NC Vote Tracker is back for the 2012 General Election! Vote Tracker is the user-friendly database at the Civitas Institute’s Carolina Transparency website (www.carolinatransparency.com/votetracker/) that helps us all wade through early voting numbers. The data comes straight from the State Board of Elections (SBOE) website, where it is refreshed each morning with the previous day’s early voting activity. First introduced in 2010, NC Vote Tracker allows us to break down the early voting data by party, age, gender, race, congressional and state House and Senate districts.
The first numbers we will be seeing from Vote Tracker are from absentee by-mail ballots. This year, just as in 2010, the absentee ballots were scheduled to be mailed Sept. 7, 60 days ahead of Election Day, but most counties failed to meet the statutorily required deadline. The two largest counties (Mecklenburg and Wake) told Civitas that they would be mailing their absentee by-mail ballots on September 22, so expect a jump in the numbers at that time. Unfortunately, this delay will have the biggest effect on the military vote. The biggest jump in numbers will come the day after One-Stop voting, which begins on Thursday, Oct. 18 — you can be sure that this form of voting will not be delayed.
In 2008 more than half of the votes in North Carolina were cast early. Of the 4,352,739 total votes cast in the 2008 General election, 2,411,116 were cast at One-Stop early voting, 227,799 by absentee by-mail voting, and 1,714,824 on Election Day.
In view of the fact that early voting has become very popular, we should expect most voters to vote early this year too. (It is important to note that in the 12 years since one-stop early voting was enacted, it has not increased voter turnout in North Carolina) We can also expect more people to vote this year, seeing that on August 30, 2008 there were 5,921,166 people registered to vote in North Carolina and on September 1, 2012 the State Board of Elections documented 6,026,628 registered voters. That’s an 8.2 percent voter registration increase in just four years.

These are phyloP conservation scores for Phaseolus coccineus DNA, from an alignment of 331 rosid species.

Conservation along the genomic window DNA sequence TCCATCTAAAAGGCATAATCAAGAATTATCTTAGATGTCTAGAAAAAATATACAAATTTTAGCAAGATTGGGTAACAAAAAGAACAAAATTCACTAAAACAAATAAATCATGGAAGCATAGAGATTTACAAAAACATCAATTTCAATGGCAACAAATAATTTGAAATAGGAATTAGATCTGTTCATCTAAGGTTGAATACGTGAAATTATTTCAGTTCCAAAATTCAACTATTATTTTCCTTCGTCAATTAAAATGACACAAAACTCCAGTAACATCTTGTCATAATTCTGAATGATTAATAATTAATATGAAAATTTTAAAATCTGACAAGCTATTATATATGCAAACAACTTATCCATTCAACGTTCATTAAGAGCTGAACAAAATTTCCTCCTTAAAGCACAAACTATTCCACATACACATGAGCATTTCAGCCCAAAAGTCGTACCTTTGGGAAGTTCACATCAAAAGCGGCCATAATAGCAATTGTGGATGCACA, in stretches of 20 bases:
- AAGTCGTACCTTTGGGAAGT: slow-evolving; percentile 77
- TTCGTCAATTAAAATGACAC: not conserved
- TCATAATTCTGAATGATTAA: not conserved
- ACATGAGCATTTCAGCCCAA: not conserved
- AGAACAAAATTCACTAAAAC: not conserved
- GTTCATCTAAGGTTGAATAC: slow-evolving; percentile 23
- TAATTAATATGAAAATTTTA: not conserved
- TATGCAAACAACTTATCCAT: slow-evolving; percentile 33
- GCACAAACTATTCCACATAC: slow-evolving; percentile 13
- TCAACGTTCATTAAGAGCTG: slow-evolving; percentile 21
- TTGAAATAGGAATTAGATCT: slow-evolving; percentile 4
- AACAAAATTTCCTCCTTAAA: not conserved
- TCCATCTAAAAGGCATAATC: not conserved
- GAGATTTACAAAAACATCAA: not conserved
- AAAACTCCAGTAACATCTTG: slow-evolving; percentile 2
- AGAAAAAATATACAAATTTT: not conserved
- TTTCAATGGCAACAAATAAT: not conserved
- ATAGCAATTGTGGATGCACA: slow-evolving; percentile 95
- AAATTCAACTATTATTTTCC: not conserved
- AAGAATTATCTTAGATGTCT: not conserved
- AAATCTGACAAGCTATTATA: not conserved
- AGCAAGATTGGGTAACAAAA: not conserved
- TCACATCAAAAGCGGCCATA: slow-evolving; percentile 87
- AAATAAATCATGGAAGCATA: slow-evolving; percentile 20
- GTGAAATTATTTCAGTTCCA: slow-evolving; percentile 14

Perhaps the most revealing numbers and those that will give us a better picture of the voters’ mood in this year’s election are the voter registration trends after the 2008 General Election. Since January 2009 the Democratic Party voter rolls have decreased by 109,945 voter (-1.75 percent), Republicans have lost 7,957 voters (-0.13 percent), Libertarians have gained 11,410 voters (+.18) percent and the unaffiliated ranks have grown 222,205 voters (+3.54 percent). With the knowledge that the unaffiliated ranks have grown and both major parties have decreased in number, we will be looking at voter turnout in the early voting period with a whole new perspective.
So, instead of waiting until after the election to find out who voted, we can get a head start by utilizing NC Vote Tracker to track voters who choose to vote early by mail or in-person at an early voting site.
(Voter registration numbers are derived from North Carolina State Board of Elections data via www.carolinatransparency.com/voterregistration.)